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Old 05-18-2018, 08:08 PM   #1
MSGGrunt
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Default Clean Texas Car Moves To Mass.

For your reading enjoyment or boredom...

I am the owner of a 1991 wagon that I am lifting and love the car so much that I went on the hunt for a sedan. Being from Massachusetts my biggest concern was finding a rust free car. Well, peoples version of rust free I discovered is very different. I looked at several cars locally that just weren't what I was looking for. I wanted a 1 or 2 owner car, impeccable maintenance, zero rust, and with the lowest miles possible. My budget was not limited, but I was thinking $7000 would get me what I was looking for.

I searched Craigslist via Autotempest.com multiple times a day and kept telling myself to be patient that the right car would "find me". I found one car in Texas that was promising, but the honest owner said the car had been repainted and looked like it was a non windows out cheap re-spray. The seller was a retired Volvo mechanic that "freshens" these cars up as a hobby and sells them. Other than the re-spray the car was under 100,000 and seemed to be very well sorted mechanically. I just knew I would not be happy with a car that had a paint job where you could see imperfections when up close to it. Thank you for the seller and his honesty.

The search continued. I found a pristine 1992 5-speed in Maryland that ticked all of my requirements except for the low miles. The car had 220,000 and while I know the red block motors run forever if maintained properly, the rest of the car still had 220,000 miles on it and things wear just like any other car. I passed and continued to search.

Then, several Saturday's ago I was enjoying my morning coffee, I went through my morning ritual of searching Craigslist across the US and I came across a new add in Texas. By now I had become pretty familiar with the cars being sold on Craigslist and after reading the add and looking at the pictures I just got "a feeling" about the car. The add had been up for only 5 hours when I called the seller, chatted briefly and I committed to buying the car site unseen.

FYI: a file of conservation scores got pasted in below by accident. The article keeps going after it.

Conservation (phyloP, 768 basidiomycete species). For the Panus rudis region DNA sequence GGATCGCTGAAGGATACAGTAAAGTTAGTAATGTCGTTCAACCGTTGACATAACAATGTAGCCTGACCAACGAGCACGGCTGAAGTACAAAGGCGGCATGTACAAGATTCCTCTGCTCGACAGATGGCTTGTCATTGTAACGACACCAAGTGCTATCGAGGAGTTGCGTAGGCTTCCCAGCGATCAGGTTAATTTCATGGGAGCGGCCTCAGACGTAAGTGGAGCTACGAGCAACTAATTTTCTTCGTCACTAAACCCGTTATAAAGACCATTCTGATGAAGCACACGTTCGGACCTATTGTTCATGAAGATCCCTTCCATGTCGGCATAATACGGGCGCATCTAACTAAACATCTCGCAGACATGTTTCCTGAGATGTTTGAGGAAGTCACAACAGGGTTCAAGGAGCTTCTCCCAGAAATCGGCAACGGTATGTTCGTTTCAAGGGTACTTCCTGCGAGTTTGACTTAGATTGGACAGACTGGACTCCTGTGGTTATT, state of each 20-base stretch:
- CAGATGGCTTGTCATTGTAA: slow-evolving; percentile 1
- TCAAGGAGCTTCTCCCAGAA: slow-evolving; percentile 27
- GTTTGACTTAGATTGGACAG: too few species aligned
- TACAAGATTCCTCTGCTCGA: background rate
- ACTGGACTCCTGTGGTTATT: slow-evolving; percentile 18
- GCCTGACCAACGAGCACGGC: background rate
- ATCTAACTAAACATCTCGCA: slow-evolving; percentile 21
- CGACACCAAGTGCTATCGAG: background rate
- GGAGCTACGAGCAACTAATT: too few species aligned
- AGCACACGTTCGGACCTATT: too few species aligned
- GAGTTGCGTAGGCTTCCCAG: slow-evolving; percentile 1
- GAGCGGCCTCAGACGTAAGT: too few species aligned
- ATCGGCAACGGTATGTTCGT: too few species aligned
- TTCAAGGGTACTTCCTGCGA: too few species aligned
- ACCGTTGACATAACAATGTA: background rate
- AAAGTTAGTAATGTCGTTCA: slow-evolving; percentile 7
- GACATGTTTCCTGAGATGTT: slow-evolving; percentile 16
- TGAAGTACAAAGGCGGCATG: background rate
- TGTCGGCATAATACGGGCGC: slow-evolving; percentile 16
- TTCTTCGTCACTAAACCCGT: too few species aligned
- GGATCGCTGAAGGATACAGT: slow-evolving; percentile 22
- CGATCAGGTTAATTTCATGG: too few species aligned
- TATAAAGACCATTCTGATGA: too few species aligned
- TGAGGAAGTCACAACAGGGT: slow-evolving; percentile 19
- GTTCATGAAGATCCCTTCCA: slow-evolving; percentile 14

Craigslist reads as follows:

82500 Original Carfaxed Miles. Original Paint with No Nicks or Dents. Very Clean Inside and Out.

New Front Seat Cushions and Seat Covers Washed and Sun Dried. New Front Upper Strut Mounts. Synthetic Castrol Titanium Oil and Mann Filter 300 miles old. A/C just Serviced and Blowing Cold. A/C Compressor Running very Quiet on all Four Fan Speeds.

Recent Front and Rear Engine Main Seals. No leaks at all. Recent Timing Belt with Tensioner. No Cracked or even Chipped Windshield. No Rips or Stains on Seat Fabric. All Electric Windows and Locks Work as they should. New Rubber Floor Mats.

No Accidents and No Corrosion Anywhere. Michelin Tires on Classic Corona Aluminum Wheels.

This is an Iconic 28 year Young True survivor, far from the Ordinary, that should give Excellent Service with Economy and Safety for the Next 28 years with proper care and maintenance.

An Automobile Designed and Tested by Volvo Engineers to Save Lives.

Recent Texas Inspection and Registration in my name. Clean Texas Title in hand. Daily Driver.

The owner was an enthusiast who also owned a wagon. I wired him the money and made plans to fly to Texas and drive the car back to Massachusetts. Yes, 2400 miles on a site unseen, never test driven car. I was either the dumbest person on Earth, overly enthusiastic, or just put a lot of faith in the Volvo 240's dependable reputation.

The trip to pick up the car began at 4:30AM on a Friday morning to catch a flight that left out of Hartford, CT at 6:30AM. I arrived in Laredo, Texas at 2:30PM where the seller picked me up at the airport. We drove the 10 minutes to his house where I saw the car for the first time. It was as nice or nicer than advertised. I gave it a quick once over, put my MA plates on and I was away on a 2400 mile road trip without even so much as taking the car around the block. Again, a huge leap of faith. I headed out of Laredo and headed North towards Houston. My plans called for driving to Houston, across Louisiana on I-10 then head North through Mississippi and Alabama, on I-59, I-75 across Tennessee, I-81 through Virginia and Pennsylvania and eventually I-78 in New York and home.